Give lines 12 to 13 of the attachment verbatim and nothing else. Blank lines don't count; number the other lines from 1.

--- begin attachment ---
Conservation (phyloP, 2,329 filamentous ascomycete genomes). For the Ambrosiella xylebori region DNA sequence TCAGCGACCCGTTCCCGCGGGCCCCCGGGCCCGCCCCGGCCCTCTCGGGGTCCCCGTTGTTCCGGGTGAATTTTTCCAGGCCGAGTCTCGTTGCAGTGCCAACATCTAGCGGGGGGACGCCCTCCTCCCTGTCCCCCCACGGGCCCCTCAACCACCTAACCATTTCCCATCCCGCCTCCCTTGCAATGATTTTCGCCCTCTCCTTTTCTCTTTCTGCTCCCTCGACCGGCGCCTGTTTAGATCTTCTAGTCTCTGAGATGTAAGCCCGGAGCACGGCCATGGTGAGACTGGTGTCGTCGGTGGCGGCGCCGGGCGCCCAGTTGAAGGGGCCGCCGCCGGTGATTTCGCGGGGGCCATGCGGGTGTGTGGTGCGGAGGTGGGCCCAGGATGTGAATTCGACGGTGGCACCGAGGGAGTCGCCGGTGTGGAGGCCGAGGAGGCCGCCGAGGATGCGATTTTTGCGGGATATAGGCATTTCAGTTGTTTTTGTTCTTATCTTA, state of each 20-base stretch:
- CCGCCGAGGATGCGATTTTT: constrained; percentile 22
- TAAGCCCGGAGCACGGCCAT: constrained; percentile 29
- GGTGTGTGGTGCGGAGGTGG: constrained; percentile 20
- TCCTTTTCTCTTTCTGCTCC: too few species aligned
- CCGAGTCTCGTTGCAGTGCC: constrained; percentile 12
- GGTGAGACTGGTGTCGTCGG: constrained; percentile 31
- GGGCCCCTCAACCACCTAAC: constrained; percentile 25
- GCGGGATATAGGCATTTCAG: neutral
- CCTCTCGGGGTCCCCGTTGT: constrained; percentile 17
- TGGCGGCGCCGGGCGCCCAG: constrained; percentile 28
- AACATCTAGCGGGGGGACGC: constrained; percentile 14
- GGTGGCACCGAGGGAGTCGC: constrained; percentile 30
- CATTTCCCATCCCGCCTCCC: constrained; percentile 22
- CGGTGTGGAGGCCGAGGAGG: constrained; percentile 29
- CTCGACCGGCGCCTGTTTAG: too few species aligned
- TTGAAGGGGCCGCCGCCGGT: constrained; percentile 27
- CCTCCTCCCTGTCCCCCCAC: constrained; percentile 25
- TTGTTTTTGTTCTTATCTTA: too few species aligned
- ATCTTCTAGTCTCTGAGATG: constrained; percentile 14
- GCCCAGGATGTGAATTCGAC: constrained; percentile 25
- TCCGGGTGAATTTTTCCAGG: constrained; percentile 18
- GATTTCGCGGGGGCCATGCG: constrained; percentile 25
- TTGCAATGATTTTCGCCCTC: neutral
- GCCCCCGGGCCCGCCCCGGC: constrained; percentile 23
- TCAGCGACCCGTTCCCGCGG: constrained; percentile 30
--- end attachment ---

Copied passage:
- AACATCTAGCGGGGGGACGC: constrained; percentile 14
- GGTGGCACCGAGGGAGTCGC: constrained; percentile 30